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First, We Must Do No Harm: Medical/Clinical Errors and Patient/Client Saftey

First, We Must Do No Harm: Medical/Clinical Errors and Patient/Client Saftey

First, We Must Do No Harm: Medical/Clinical Errors and Patient/Client Saftey

Colleen Symanski-Sanders, RN, Forensic Nurse Specialist
Colleen Symanski-Sanders, RN, Forensic Nurse Specialist
on behalf of e-Ed Credits

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Review:

Launch date: 25 Sep 2017
Expiry Date:

Last updated: 23 Apr 2018

Reference: 184832

This course is no longer available

Exam is embedded in the course
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Latest User Comments

ANNE DIODATI (27 Feb 2018)
Very informative article!

I would like to...

Course Availability

This course is only available to trainees days after purchase. It would need to be repurchased by the trainee if not completed in the allotted time period. This course is no longer available. You will need to repurchase if you wish to take the course again.

Description

""Patient Safety" – health care professionals cannot afford to underestimate the importance of those two words in the content of delivery of services. From safe school initiatives to national patient safety goals and recommendations, safety is a priority that will continue into 2004 and beyond. The public is being urged to take accountability regarding the health care they receive and to speak up if they are not satisfied or have questions. Information to become better educated about their health care is being provided to them from organizations that oversee the care that providers and agencies offer. This is a good thing. The implications are that as healthcare professionals we need to hone our communication skills not only with patients/clients but also with other members providing services to our clients.

The issue of medical/clinical errors and patient safety has received a great deal of attention since November 1999 when the Institute of Medicine (IOM) released their report, ""To Err Is Human: Building A Safer Health System"". The report suggested that as many as 44,000 to 98,000 people die in hospitals each year as the result of medical errors and that many errors likely occur outside the hospital in settings such as physicians’ offices, nursing homes, pharmacies, and home care. Medical errors cost the Nation approximately 37.6 billion dollars each year. About $17 billion are believed to be associated with preventable errors. The American public (51% according to a Kaiser Family Foundation study) was attentive to the IOM report on medical errors. In another study regarding a recent investigation of pharmacists, the Massachusetts State Board of Registration in Pharmacy estimated that 2.4 million prescriptions were filled improperly each year in that state alone.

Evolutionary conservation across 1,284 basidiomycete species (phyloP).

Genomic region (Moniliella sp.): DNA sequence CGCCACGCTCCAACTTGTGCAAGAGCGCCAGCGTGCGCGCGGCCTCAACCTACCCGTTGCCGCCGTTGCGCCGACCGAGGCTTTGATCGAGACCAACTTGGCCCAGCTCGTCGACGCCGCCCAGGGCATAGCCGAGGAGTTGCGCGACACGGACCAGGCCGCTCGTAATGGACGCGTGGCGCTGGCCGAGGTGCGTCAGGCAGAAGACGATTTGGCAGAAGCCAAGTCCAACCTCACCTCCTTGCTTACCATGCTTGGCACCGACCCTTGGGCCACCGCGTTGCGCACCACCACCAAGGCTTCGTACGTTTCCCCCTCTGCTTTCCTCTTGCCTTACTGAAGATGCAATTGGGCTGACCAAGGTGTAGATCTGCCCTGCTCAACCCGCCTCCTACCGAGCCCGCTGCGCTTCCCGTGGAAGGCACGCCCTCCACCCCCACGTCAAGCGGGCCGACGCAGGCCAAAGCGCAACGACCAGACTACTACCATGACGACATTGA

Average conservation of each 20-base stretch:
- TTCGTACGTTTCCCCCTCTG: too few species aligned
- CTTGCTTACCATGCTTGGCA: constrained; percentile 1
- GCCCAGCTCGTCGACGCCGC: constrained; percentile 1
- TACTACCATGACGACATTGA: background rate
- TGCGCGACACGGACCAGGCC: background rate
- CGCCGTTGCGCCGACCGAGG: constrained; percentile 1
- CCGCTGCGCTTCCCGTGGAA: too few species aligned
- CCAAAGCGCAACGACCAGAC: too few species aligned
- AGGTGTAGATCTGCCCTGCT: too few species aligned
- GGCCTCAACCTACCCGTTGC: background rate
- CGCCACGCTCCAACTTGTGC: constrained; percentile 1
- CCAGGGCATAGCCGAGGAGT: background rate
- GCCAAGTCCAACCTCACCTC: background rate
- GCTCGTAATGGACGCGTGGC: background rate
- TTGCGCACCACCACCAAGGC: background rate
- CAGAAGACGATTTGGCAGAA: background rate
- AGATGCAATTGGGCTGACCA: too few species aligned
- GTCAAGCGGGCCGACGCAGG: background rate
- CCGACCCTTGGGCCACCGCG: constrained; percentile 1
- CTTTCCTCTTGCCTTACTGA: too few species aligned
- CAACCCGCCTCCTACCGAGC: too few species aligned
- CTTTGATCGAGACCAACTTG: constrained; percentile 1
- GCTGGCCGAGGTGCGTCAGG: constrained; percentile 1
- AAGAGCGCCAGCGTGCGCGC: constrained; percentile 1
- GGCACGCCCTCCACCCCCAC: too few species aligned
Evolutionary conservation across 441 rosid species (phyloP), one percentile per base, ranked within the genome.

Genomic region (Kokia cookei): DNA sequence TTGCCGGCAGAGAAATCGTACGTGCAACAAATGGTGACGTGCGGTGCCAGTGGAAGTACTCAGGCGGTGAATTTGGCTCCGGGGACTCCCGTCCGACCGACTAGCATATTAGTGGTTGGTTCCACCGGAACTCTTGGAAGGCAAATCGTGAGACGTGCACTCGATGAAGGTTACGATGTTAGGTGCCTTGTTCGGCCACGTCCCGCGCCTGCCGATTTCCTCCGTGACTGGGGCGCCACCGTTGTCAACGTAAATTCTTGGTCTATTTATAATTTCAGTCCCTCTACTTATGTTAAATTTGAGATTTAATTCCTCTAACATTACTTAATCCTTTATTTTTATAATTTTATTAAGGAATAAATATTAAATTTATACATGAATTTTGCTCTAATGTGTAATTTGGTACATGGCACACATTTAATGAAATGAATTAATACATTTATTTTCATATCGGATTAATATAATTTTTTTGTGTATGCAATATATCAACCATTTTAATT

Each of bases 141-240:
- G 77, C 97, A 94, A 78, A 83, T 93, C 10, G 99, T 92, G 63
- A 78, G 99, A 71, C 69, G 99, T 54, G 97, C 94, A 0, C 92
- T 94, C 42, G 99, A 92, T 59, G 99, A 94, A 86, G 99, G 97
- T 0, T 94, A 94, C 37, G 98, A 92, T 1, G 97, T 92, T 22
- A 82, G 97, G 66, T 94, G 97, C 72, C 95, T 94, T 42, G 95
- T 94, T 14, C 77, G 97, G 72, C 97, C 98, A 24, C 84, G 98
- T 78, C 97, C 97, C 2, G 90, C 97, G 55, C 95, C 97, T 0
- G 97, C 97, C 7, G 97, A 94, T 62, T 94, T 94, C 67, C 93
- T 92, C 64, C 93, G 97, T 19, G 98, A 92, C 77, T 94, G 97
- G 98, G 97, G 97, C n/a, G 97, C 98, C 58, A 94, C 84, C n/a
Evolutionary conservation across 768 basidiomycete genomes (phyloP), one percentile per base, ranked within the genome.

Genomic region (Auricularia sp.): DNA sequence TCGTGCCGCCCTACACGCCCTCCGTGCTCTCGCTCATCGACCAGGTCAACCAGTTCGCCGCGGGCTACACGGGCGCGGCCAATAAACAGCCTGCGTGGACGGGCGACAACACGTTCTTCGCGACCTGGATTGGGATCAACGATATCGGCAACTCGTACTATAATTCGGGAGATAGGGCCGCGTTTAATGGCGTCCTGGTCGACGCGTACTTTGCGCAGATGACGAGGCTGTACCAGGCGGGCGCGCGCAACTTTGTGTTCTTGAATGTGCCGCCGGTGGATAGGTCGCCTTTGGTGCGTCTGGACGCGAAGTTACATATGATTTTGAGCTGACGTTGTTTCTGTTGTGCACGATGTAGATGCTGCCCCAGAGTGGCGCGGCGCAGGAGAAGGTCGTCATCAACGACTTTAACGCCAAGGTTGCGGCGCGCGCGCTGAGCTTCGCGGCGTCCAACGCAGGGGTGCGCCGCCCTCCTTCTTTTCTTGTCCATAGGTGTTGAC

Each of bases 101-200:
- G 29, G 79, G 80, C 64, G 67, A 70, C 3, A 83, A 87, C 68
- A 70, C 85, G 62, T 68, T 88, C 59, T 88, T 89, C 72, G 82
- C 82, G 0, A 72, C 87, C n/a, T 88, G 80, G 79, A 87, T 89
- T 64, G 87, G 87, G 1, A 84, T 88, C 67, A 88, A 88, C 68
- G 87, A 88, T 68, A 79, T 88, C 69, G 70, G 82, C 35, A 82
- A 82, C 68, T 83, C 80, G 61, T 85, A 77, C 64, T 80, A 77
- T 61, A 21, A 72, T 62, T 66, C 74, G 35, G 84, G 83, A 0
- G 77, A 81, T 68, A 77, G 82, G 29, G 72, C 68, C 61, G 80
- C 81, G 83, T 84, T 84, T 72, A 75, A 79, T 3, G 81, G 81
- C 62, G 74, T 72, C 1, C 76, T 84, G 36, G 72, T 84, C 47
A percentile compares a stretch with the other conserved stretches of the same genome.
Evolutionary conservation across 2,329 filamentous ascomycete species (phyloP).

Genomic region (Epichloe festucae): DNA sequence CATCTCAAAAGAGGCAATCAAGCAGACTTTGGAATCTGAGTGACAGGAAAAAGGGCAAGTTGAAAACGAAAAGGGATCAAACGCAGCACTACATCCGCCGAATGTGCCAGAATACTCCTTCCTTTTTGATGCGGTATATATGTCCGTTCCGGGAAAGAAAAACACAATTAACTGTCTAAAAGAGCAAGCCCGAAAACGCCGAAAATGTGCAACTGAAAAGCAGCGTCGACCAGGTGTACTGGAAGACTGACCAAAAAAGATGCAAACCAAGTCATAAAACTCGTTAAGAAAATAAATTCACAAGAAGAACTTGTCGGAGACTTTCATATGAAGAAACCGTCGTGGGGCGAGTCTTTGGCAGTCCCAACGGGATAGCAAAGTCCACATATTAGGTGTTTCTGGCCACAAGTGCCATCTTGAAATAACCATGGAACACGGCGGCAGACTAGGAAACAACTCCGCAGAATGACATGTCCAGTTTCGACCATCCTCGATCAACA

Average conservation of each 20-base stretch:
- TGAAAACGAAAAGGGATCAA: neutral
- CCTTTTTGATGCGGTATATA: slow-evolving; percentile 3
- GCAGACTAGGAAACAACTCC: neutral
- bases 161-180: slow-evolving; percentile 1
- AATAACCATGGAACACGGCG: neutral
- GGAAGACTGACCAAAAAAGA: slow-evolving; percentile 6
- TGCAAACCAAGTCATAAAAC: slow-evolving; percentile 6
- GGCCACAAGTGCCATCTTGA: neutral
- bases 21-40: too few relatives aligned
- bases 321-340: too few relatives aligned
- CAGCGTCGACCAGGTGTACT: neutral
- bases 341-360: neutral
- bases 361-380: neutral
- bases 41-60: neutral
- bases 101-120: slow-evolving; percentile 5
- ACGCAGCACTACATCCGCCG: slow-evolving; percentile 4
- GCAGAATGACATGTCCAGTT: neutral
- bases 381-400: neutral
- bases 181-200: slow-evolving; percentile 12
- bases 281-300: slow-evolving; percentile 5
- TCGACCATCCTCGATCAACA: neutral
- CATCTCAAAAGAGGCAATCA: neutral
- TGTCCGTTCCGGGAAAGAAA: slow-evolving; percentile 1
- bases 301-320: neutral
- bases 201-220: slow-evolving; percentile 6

Objectives

Upon completion of this course, the learner will be able to:
1. Explain what medical errors constitute and how they impact the Nation and the public’s perception of healthcare.

2. Discuss the aspects of the ""speak-up"" program that has been developed and promoted by the Joint Commission on Accreditation of Healthcare Organizations (JCAHO).

4. Describe the National Patient Safety Goals that institutions need to implement and follow.
Colleen Symanski-Sanders, RN, Forensic Nurse Specialist

Author Information Play Video Bio

Colleen Symanski-Sanders, RN, Forensic Nurse Specialist
on behalf of e-Ed Credits

Colleen Symanski-Sanders, RN, Forensic Nurse Specialist, has been a Registered Nurse for over 18 years. She has extended her education into forensic nursing, criminal profiling, and psychopathy receiving a Certificate as a Forensic Nurse Specialist. She has over 16 years experience in public health and home care nursing.

Colleen has been an author of educational material for St. Petersburg College, St. Petersburg, Florida. She has also lectured on a variety of topics at numerous nursing symposiums and conferences across the country. She is on the Editorial Board for "Home Health Aide Digest" and "Private Duty Homecare" publications.

Current Accreditations

This course has been certified by or provided by the following Certified Organization/s:

  • American Nurses Credentialing Center (ANCC)
  • 1.00 Hours

Faculty and Disclosures

Additional Contributors

Conflicts Declared

Conflicts of Interest declaration by Author:

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User Reviews (1)

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ANNE DIODATI (27 Feb 2018)
Very informative article!

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